There’s wide support for more than 60 streaming services, which goes some way to balancing out the lack of Bluetooth. Forget phone-to-soundbar communication; just have the speaker pluck tracks directly off the net. Key services include Spotify, Tidal, Google Play Music, Amazon Music, Apple Music, Deezer, Pandora, SoundCloud, Audible and TuneIn.
As ever, the excellent Sonos app brings them all together, but some of these services (Spotify, for example) can be controlled through their own apps. Then there’s voice control – you won’t be able to voice-search on every service, but you will be able to skip tracks or pause.
Five far-field microphones and multi-channel echo cancellation means your voice can be heard even whilst music is playing. This worked very well on the Sonos One.
The one omission is Dolby Atmos, which has been the cause of much concern. In my opinion, it isn’t really justified. Given the price of the product and the audience Sonos is going for, Atmos was never coming to the Beam.
Sonos tells me a Dolby Atmos soundbar in the future isn’t off the cards, but that would only come at a time when the company can “do it right.” In other words, a high-end technology that is unlikely to be seen on a £400 soundbar. Perhaps someday we’ll see a high-end replacement for the Playbar.
Finally, there’s the multi-room element. Sonos remains one of the best options for multi-room audio. The Sonos Beam can be used as part of a network with other Sonos speakers to play the same song at the same time, or a different song in every room.
The app is super-slick. Controlling multi-room systems can often be likened to herding cats but Sonos makes it easy. You’re never in danger of accidentally playing music in the wrong room.
If multi-room isn’t your thing, how about wireless surround sound? The Sonos Beam can connect to other Sonos speakers, including the Sonos Sub, and used in a 5.1 configuration. All of that, plus there’s voice control too.
Sonos Beam performance — Considering its compact dimensions, the size and spread of the sound is excellent
Given that the Sonos Beam’s price and footprint are almost half that of the Playbar, my instinct was to expect half the performance. But this wasn’t the case at all. Sonos is on to something great with the Beam.
It’s always tricky when an audio product is tasked to handle both movies and music. A device that works well for watching films won’t necessarily be good at pumping out tunes. Thankfully, the Sonos Beam excels at both. I played a mix of music and movie soundtracks and was impressed at every turn.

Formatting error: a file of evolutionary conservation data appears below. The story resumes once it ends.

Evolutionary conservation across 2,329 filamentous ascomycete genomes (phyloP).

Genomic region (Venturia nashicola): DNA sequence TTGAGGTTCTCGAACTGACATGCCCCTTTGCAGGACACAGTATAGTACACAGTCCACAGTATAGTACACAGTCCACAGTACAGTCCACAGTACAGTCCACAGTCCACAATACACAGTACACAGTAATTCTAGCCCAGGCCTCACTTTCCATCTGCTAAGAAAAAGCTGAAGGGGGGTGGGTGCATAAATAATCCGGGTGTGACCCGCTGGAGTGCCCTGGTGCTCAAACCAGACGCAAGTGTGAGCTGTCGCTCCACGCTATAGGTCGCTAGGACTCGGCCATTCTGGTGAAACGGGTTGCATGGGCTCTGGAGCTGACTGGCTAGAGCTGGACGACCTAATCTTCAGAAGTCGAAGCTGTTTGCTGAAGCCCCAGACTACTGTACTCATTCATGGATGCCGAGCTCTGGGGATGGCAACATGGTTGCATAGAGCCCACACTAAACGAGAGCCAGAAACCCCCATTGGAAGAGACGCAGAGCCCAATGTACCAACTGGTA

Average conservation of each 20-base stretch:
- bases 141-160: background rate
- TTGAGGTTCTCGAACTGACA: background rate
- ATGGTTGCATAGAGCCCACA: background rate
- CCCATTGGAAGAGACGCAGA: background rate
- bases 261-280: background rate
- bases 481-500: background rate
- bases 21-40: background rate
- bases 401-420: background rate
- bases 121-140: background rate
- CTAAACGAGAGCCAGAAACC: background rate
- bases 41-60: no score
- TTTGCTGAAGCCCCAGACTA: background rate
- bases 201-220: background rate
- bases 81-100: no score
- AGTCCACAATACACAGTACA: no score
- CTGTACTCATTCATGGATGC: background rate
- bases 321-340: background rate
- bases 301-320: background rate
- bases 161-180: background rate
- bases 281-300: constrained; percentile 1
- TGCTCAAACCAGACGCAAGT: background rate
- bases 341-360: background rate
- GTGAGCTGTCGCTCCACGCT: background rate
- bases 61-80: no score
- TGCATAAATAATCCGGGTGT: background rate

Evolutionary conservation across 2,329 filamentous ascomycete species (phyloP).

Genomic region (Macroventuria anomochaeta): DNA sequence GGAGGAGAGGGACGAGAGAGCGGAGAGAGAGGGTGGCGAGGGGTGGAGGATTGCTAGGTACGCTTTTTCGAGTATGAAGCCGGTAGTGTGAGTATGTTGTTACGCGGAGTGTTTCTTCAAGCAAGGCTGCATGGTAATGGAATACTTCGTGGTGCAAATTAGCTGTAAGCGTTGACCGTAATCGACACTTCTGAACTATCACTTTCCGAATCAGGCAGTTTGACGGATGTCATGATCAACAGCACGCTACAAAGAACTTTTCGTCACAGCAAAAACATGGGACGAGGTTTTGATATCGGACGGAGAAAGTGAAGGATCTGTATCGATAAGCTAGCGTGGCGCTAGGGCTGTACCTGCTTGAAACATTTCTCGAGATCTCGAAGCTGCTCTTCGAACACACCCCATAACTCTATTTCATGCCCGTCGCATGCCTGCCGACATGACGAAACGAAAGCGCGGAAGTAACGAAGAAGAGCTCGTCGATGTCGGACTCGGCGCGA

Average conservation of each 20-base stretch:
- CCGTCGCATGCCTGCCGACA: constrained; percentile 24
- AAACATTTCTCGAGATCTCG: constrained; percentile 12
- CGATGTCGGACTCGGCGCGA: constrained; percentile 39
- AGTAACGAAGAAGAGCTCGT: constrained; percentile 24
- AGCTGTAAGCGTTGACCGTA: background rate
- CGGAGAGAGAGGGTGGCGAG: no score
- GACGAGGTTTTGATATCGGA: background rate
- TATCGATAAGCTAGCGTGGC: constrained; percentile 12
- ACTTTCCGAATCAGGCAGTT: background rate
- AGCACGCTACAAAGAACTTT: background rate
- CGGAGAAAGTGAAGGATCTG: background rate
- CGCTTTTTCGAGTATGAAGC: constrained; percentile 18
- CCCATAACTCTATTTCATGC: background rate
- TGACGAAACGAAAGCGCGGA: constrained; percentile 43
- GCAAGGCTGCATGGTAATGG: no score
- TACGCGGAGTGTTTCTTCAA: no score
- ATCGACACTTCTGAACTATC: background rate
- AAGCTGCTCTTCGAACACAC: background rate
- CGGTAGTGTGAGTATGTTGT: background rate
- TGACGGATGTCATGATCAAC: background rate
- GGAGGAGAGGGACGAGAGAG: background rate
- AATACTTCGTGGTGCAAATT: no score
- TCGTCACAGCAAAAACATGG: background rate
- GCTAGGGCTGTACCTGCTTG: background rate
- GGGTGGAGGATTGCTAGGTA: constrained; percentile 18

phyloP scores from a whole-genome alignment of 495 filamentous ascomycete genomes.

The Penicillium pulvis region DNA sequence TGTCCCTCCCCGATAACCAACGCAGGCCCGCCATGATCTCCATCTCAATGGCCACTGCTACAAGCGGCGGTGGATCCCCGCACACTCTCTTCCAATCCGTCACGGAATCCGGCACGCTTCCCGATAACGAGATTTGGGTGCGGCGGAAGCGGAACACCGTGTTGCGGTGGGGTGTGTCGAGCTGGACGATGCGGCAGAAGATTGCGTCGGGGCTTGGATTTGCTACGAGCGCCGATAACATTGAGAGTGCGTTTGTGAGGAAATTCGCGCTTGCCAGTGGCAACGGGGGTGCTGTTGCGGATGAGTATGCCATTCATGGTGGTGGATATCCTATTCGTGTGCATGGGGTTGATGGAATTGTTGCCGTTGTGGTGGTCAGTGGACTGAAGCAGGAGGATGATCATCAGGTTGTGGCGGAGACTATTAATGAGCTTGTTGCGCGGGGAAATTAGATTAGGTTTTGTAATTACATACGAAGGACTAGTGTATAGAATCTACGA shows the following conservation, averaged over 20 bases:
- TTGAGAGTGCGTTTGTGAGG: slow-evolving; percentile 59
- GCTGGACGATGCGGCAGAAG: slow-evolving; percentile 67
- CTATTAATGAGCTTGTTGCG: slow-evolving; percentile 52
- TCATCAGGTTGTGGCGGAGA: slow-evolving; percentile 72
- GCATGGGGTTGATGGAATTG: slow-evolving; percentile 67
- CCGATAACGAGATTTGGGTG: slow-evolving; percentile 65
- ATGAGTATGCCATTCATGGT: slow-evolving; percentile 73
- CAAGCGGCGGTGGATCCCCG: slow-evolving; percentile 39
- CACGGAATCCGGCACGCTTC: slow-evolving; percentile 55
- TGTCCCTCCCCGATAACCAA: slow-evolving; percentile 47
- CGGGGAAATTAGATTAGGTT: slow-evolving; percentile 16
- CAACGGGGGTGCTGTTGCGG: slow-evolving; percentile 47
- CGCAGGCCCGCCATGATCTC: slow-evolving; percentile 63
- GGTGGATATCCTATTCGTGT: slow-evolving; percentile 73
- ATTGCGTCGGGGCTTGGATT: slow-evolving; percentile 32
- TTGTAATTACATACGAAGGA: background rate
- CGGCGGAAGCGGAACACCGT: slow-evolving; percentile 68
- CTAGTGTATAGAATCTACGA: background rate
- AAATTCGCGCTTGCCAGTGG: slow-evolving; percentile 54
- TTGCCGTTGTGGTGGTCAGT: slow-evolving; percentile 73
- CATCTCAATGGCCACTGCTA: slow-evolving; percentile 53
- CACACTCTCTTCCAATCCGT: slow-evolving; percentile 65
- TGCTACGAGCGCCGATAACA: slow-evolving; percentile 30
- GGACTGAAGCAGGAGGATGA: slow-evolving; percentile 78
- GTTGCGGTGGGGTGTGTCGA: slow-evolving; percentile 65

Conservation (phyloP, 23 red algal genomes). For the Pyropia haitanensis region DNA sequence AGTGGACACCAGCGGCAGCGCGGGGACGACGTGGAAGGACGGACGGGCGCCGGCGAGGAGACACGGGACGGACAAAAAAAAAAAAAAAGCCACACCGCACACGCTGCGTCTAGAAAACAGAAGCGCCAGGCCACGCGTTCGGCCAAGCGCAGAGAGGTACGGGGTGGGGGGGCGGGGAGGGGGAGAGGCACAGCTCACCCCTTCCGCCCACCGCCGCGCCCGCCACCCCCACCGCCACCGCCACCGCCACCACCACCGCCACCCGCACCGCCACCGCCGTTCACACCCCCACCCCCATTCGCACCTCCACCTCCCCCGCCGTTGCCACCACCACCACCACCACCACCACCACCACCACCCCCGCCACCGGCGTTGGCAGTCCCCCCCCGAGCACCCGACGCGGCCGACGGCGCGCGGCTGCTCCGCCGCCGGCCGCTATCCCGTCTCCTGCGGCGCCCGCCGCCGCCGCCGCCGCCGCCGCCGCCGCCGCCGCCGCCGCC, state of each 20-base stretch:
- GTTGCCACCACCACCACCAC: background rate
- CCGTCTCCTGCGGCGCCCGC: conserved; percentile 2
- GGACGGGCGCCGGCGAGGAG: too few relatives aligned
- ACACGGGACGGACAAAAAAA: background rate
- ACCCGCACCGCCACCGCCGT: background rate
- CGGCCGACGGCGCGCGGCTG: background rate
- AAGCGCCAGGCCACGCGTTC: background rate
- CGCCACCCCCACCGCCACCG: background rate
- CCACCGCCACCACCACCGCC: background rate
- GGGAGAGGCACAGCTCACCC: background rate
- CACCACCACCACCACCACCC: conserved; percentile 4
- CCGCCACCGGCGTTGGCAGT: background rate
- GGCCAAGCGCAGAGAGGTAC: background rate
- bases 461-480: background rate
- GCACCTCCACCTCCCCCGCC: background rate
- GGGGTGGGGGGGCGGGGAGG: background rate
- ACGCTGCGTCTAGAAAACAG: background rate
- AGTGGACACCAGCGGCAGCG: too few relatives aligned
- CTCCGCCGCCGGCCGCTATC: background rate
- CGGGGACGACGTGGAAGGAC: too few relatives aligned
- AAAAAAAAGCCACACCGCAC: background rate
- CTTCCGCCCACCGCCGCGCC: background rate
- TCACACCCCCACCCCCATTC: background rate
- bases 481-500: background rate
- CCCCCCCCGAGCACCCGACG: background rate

The first song was Leon Bridges’ You Don’t Know. My first thought was that the soundstage could be a little wider, but I was impressed by the solidity of the stereo image, which was neatly defined.
That comment about the width of the soundstage was shot to bits by the next song and a test favourite, Radiohead’s Reckoner. The stereo image was just as defined, but this time I was confronted by a wall of sound significantly wider and taller than the Sonos Beam. Whatever dispersion techniques the Beam is using, it totally works.
Such a dramatic difference between tracks is a great indicator of an audio product – it became very apparent that the songs had vastly different productions, and the fact that the Sonos Beam could convey the disparity was a very good sign.
Next up was Wow by Beck, a song with a thumping bassline and percussion scattered throughout the frequency range. This was a great demonstration of the Sonos Beam’s dynamic headroom, and its bass prowess in particular. It’s an impactful, authoritative bass, with a remarkable agility. Bass extension is far-reaching enough that I never felt the need for an external subwoofer, at least where music is concerned.
As for video content, I found the dialogue clear, with a good amount of weight behind the voices. Say goodbye to tinny-sounding people.
What really surprised me was big movie setpieces with high production value. I watched Wall-E, the scene where he uses a fire extinguisher to zip about in space. Then I watched The Last Jedi, with all manner of laser fire going off in the opening scene.
The accuracy and spread of effects placement was astonishing. The stereo image was so wide and solid that occasionally I felt the effects begin to reach behind me.
And it gets even better if you pair the Sonos Beam with a pair of rear speakers (two Sonos One units). A scene from the end of Stranger Things season 1, where Nancy and Jonathan discover the portal in the woods, was super-immersive. There was palpable menace throughout; I felt the panic in the actors’ voices, and the precision of rustling leaves succeeded in transporting me to that creepy forest.
What about the Sonos Beam versus the Sonos Playbar? Sonos regards the Playbar as the more powerful option. It shifts more air and offers deeper bass, which is good for annoying the neighbours. But the Beam isn’t far off, considering the price difference. It’s an agile, versatile device – and a lot easier to accommodate.
The following are a few Sonos Beam set-up tips. If you have an iPhone, make sure you use the Trueplay feature to calibrate the soundbar’s audio for your room. It takes into account the amount of space and reflections for a more balanced tonal performance – and it totally works.
Also, you’ll find a ‘Loudness’ option under the EQ menu – this isn’t to make things louder at all. You’ll want to turn this on to hear bass at lower (late night) volumes. But maybe turn it off for loud movie nights, since I feel it compresses the dynamic range a little.
Related: Best Bluetooth speakers
Should I buy the Sonos Beam?
This soundbar does a bit of everything and does it well. It excels at both music and movie soundtracks.
It fits seamlessly into Sonos’ existing network of multi-room speakers, and has no problem fulfilling its promise of controlling TVs and Amazon Fire TV devices. Integrated Alexa support works as well on the Sonos Beam as it does on Amazon’s own Echo products.
The platform-agnostic inclusivity is a healthy approach, and I wish more tech companies would think this way.
All of that, and it’s far more affordable than the Sonos Playbar and Playbase – still viable options if you want a little extra power at the sacrifice of some smart functionality.
The best compact soundbar you can buy.